The sounds which make up spoken language. Thus, for example, the letter A has a name (which we pronounce ‘ay’), but also represents a number of sounds, depending on its use. The sound it makes in the spoken word ‘bad’, for example, is different from the sound it makes in ‘spade’, and different again from its sound in ‘scarf’, and so on. One of the ways in which children may be taught to read is through recognition of these sounds and the way they link together to build up whole words. This is known as the phonics approach to reading.
Within the teaching of phonics there are two distinct approaches, synthetic phonics and analytic phonics, and there is continuing debate over which is the more effective. Synthetic phonics is so called because it ‘synthesizes’, or puts together, groups of sounds. For example, one phoneme (a word which indicates the smallest unit of sound into which language may be broken down) may be represented in a number of different ways in writing, so that the ‘o’ sound we hear in ‘phoneme’ may be represented by other combinations of letters, depending upon the word. Thus, ‘ow’, ‘oa’, and ‘ough’ can sound identical when read aloud, even though they are represented on the page by quite different graphemes (ways we express phonemes in writing). When a child is taught to read English using synthetic phonics, they will learn to recognize up to 44 phonemes and the graphemes used to represent them. From this they can progress to sounding out whole words by blending the phonemes together. Where this approach is used, children begin learning early in their first year of primary school, and will learn, as a whole class, up to six sounds a week. They are shown the grapheme, listen to the sound, repeat it, and perform a related action, such as drawing the grapheme in the air. This multi‐sensory ‘drilling’ is designed to reinforce the learning. A disadvantage, however, is that phonetically irregular words, for which English is notorious, are not so easily decoded using only this approach.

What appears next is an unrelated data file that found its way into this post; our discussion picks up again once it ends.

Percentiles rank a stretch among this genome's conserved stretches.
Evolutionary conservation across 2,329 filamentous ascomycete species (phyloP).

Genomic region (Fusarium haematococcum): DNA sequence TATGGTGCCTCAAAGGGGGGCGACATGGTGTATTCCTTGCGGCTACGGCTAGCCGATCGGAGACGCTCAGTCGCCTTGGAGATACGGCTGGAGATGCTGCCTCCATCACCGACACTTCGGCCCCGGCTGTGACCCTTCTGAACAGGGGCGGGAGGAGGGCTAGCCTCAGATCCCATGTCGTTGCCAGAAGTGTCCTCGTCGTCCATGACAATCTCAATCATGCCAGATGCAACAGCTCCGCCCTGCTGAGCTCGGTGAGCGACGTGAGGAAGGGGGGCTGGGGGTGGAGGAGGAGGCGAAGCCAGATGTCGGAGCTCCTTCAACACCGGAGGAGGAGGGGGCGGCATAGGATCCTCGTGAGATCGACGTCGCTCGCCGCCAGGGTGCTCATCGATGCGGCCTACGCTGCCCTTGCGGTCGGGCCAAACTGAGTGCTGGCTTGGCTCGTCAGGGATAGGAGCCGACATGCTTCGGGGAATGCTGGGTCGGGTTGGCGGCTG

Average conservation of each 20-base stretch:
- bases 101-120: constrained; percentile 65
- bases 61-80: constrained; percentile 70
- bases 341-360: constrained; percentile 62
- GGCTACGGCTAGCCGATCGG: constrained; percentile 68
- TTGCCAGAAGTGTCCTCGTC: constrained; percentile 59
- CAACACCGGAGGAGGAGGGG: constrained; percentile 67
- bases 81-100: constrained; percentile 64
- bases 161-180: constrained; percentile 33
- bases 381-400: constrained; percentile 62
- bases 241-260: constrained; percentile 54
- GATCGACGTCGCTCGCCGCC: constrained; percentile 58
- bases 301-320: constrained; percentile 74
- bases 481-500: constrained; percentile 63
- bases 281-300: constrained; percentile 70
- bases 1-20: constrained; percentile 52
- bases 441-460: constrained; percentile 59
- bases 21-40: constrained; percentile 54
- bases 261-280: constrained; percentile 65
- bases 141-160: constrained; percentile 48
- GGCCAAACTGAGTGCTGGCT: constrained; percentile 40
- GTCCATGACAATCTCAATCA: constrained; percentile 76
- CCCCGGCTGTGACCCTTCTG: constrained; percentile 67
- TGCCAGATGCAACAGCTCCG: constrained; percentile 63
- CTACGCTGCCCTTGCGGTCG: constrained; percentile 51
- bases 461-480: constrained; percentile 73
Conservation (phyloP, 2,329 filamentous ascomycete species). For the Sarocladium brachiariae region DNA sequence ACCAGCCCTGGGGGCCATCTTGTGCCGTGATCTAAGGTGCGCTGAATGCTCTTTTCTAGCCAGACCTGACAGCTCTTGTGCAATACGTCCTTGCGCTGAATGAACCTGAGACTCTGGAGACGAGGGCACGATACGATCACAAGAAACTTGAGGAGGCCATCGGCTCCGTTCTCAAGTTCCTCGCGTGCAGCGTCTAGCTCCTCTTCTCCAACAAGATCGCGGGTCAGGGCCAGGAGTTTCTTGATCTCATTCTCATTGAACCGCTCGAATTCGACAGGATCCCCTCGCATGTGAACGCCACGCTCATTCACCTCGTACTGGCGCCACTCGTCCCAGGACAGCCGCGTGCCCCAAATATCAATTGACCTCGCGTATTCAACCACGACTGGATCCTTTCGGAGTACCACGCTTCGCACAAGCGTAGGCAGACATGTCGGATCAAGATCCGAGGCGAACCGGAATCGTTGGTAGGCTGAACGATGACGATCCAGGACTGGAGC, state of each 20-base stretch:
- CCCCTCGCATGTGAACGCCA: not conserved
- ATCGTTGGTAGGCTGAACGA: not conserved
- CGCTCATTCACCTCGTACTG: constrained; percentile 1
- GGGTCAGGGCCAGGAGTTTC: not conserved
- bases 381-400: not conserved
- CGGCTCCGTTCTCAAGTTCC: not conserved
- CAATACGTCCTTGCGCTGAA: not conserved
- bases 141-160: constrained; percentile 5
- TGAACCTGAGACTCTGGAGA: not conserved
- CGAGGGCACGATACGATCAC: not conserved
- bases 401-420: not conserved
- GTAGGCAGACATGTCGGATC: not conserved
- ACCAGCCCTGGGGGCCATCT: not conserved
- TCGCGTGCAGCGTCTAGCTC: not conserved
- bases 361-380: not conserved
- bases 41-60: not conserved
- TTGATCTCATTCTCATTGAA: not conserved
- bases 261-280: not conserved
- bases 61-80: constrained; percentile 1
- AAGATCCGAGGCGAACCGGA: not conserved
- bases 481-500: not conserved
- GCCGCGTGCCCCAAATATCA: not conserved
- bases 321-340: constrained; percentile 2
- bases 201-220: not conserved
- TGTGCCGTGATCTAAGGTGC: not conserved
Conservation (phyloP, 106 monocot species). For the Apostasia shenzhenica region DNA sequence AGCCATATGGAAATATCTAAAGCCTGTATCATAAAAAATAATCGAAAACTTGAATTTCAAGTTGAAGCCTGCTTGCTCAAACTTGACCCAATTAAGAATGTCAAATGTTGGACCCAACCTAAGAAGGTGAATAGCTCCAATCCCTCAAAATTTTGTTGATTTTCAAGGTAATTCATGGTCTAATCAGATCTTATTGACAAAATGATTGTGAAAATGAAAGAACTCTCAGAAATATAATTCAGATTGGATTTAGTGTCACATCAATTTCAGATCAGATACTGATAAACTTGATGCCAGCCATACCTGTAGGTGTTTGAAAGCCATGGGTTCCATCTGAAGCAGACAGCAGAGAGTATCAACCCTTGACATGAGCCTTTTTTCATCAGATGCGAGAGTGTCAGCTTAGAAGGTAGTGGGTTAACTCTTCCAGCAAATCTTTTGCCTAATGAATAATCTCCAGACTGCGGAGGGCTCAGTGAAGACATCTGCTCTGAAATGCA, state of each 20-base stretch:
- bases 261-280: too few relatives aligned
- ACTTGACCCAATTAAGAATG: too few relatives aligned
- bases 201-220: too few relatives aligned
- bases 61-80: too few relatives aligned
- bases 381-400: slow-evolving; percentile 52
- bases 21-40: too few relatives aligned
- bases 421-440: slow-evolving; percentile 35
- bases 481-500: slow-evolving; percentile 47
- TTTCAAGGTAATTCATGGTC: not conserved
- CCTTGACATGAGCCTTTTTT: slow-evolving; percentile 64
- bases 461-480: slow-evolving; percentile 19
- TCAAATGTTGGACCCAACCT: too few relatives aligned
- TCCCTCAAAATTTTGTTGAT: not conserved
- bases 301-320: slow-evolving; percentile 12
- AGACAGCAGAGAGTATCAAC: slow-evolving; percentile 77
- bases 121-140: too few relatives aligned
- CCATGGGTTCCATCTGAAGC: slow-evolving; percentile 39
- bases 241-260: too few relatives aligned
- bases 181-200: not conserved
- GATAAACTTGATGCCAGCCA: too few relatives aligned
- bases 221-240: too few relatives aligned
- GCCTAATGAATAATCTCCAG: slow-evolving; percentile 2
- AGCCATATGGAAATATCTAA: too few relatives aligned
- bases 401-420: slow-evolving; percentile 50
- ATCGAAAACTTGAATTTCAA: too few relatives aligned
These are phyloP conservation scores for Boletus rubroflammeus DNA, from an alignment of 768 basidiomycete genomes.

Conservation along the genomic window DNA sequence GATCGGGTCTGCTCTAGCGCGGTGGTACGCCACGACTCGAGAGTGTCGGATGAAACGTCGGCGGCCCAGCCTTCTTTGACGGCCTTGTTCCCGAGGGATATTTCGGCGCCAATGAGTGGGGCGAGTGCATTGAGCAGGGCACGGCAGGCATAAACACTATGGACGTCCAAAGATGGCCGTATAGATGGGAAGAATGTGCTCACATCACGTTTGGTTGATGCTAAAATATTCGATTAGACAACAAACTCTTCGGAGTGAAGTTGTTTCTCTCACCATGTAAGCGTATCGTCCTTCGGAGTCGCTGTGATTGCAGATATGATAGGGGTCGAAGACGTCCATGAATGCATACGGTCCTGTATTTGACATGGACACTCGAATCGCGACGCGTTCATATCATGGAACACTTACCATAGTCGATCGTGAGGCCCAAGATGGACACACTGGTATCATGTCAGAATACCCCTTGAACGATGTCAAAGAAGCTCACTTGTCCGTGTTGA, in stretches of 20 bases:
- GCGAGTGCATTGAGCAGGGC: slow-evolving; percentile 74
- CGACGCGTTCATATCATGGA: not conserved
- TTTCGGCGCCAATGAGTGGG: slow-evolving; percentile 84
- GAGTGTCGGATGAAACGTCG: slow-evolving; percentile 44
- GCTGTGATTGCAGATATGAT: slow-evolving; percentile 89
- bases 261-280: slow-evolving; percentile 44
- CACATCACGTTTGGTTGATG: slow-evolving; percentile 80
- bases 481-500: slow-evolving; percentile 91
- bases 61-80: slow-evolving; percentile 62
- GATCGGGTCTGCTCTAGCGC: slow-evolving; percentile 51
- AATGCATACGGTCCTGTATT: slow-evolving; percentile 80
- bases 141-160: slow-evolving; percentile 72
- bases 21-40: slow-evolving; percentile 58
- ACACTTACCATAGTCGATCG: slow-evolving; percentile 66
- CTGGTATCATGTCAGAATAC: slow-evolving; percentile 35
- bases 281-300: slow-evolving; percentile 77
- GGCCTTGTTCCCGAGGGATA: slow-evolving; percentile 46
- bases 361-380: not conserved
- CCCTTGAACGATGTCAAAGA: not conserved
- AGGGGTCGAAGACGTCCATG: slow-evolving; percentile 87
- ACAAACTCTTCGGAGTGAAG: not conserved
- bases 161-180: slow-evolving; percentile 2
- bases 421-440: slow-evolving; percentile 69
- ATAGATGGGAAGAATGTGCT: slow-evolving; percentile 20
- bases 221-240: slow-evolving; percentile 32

Analytic phonics is an alternative approach to the teaching of reading which encourages the learner to break down each word into its component sounds and spelling patterns. Thus, the initial vowel sound of the word can be merged with the sound that follows, as in ‘c‐at’, and the inherent rhyme utilized to recognize or form other words which conform to the same spelling pattern (for example, ‘h‐at’, ‘r‐at’, ‘b‐at’, and so on). This approach works well in helping learners to recognize phonetically irregular words, such as ‘would’, ‘should’, and ‘could’ as conforming to a common pattern.
In the current debate over the efficacy of teaching methods for reading skills, government policy encourages the synthetic phonics approach.
K. Goouch and A. Lambirth (eds) Understanding Phonics and the Teaching of Reading (Open University Press, 2008).